Pahvant Butte

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Pahvant Butte
Pahvant Butte is located in Utah
Pahvant Butte
Geography
Country United States
State Utah
Region Black Rock Desert volcanic field
District Millard County
Range coordinates 39°07′54″N 112°33′08″W / 39.13167°N 112.55222°W / 39.13167; -112.55222Coordinates: 39°07′54″N 112°33′08″W / 39.13167°N 112.55222°W / 39.13167; -112.55222
Topo map USGS Pahvant Butte North, Utah and Pahvant Butte South, Utah

Pahvant Butte or Pavant Butte is a butte formed by a dormant volcano in the west-central portion of Utah. It is located in the Sevier Desert in the Pahvant Valley 15.7 miles (25.3 km) south of Delta and five miles east of Clear Lake and the Clear Lake Wildlife Management Area.[1]

The butte has two peaks. The north peak has an elevation of 5,751 ft (1,753 m) and the south peak reaches 5,486 ft (1,672 m). The peaks are about 1000 feet above the surrounding valley floor. The butte is about 1.5 mi (2.4 km) in diameter at the base.[2]

It formed in an active area of volcanism on top of pahoehoe and aa lavas. Originally a subaqueous volcano, it erupted out of the floor of glacial Lake Bonneville approximately 15,500 years ago.

Geography and geology[edit]

Pahvant Butte in Millard County, Utah.

Part of the Black Rock Desert volcanic field of the Pleistocene-Holocene age, Pahvant Butte formed above older pahoehoe and aa lavas of the Pahvant field.[3] The volcano was originally a subaqueous volcano formed under Lake Bonneville by a large eruption about 15,500 years ago. The water depth at the time of eruption is estimated to have been 85 m (279 ft).[4] This eruptive activity probably ejected steam, ash, and other materials out of the lake, enveloping the surrounding area with ash and spawning large waves in the lake. The eruption released particles of basaltic lava into the air, which fell back to form tuff.[5]

A raised beach, or lacustrine terrace, formed by waves surrounds most of the volcano's lower rock. A vertical cliff, known as the Lace Curtain, is present on the north flank of the volcano, formed as a result of storm wave action. This name originated from the distinct white, lace-like pattern seen on the cliff face, caused by partial cementation of the tuff by minerals deposited by groundwater.[5]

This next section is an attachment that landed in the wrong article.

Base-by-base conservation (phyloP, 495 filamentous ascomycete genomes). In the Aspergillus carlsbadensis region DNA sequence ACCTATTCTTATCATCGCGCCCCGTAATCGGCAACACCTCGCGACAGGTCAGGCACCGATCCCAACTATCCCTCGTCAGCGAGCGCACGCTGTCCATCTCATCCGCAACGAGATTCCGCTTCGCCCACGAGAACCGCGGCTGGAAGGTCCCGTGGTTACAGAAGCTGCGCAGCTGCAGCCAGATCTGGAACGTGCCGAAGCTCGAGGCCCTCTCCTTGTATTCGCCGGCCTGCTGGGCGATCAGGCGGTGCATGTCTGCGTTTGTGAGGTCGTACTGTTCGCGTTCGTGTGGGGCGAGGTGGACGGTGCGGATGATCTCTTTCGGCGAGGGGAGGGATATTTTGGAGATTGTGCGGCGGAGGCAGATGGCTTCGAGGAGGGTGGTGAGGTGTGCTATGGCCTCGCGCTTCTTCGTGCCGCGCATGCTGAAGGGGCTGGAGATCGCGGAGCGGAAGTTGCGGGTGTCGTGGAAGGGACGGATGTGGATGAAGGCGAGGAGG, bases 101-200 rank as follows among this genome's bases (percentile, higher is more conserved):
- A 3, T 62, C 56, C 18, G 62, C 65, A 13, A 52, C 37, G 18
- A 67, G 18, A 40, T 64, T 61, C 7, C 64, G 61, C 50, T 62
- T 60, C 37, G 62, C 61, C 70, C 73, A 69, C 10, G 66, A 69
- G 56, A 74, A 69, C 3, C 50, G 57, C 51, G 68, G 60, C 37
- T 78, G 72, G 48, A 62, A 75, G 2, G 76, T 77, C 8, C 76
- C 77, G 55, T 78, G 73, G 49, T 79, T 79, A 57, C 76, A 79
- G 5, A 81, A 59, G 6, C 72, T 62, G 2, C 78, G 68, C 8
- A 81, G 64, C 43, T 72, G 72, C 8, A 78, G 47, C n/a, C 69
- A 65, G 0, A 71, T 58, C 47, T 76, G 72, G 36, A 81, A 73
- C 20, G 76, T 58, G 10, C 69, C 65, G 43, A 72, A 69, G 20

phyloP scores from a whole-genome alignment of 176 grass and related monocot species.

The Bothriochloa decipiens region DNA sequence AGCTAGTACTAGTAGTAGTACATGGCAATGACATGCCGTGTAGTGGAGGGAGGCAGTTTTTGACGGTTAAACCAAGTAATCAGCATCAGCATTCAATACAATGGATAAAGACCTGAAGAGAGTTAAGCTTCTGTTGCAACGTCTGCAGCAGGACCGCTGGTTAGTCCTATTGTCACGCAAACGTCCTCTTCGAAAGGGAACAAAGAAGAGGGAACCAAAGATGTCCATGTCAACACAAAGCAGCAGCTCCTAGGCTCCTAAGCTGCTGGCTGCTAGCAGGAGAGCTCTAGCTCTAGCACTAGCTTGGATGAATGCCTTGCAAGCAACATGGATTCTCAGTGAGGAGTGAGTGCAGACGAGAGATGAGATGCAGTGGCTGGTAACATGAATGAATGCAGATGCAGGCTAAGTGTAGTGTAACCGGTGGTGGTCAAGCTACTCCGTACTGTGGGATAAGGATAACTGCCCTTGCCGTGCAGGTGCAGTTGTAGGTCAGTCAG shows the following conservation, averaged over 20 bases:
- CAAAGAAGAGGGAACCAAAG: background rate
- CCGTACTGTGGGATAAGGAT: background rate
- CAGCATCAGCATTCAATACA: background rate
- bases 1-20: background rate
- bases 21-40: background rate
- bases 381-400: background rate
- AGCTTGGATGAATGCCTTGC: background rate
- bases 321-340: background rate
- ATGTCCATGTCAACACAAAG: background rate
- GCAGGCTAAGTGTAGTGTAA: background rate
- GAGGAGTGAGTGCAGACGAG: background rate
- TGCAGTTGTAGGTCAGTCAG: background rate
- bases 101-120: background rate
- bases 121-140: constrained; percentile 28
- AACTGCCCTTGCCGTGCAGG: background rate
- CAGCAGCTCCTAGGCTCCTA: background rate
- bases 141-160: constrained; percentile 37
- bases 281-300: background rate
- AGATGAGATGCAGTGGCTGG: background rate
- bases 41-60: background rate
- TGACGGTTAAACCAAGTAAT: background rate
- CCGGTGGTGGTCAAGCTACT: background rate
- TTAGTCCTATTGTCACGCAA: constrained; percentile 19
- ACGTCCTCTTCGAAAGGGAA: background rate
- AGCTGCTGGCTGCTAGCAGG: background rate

Pahvant Butte was overlapped by the lava flows of the Ice Springs eruption between 1140 and 1440 AD.[6]

Morphology[edit]

The Pahvant Butte volcano consists of an asymmetrical tuff cone with a breach on its southwestern side — and a platform area that extends to the southeast of the cone, formed of beds of tephra dipping steeply away from the cone, and partly concealing a mound of near horizontally-bedded sideromelane tephra beneath.[4]

History of development[edit]

The mound of sub-horizontally bedded tephra represents the first stage of the eruption. The ash grains are variably vesiculated, a texture typical of material erupted during phreatomagmatic activity, which involves direct interaction between magma and water. The layers of ash and lapilli, incorporating some clasts of deformed lake sediments, were deposited by sediment gravity flows. Some large ejected blocks have bedding sags beneath them, indicating a ballistic emplacement. The uppermost part of the mound consists of moderately vesicular ash with lapilli, passing up into ripple-marked beds at the base of the overlying cone deposits. These beds are interpreted to represent the result of wave reworking.[4]

The cone consists of steeply dipping layers of mainly palagonite, formed by the alteration of the original basaltic glass. The cone is typical of tuff cones, which form during eruptions in the presence of standing water or abundant groundwater. This part of the volcano was constructed sub-aerially.

The platform consists of deposits formed by the erosion of the cone. These built out into the lake as a prograding delta or beach, forming large cross bedding foresets.[4]

References[edit]

  1. ^ Delta, Utah, 30x60 Minute Topographic Quadrangle, USGS, 1989
  2. ^ Pahvant Butte North, Utah and Pahvant Butte South, Utah, 7.5 Minute Topographic Quadrangles, USGS, 1971
  3. ^ "America's Volcanic Past: Utah". United States Geological Survey. June 11, 2003. Retrieved May 7, 2010. 
  4. ^ a b c d White, J.D.L (2001). "Eruption and reshaping of Pahvant Butte volcano in Pleistocene Lake Bonneville". In White J.D.L. & Riggs N.R. Volcaniclastic sedimentation in lacustrine settings. Special Publication of the International Association of Sedimentologists. 30. pp. 61–80. ISBN 978-0-632-05847-1. Retrieved 10 May 2010. 
  5. ^ a b Case, William F. (2010). "Pahvant Butte in the Black Rock Desert, Millard County, Utah". Utah Geological Survey. Retrieved May 7, 2010. 
  6. ^ "Black Rock Desert: Summary". Global Volcanism Program. Smithsonian Institution. Retrieved July 12, 2010. 

External links[edit]

Media related to Pahvant Butte at Wikimedia Commons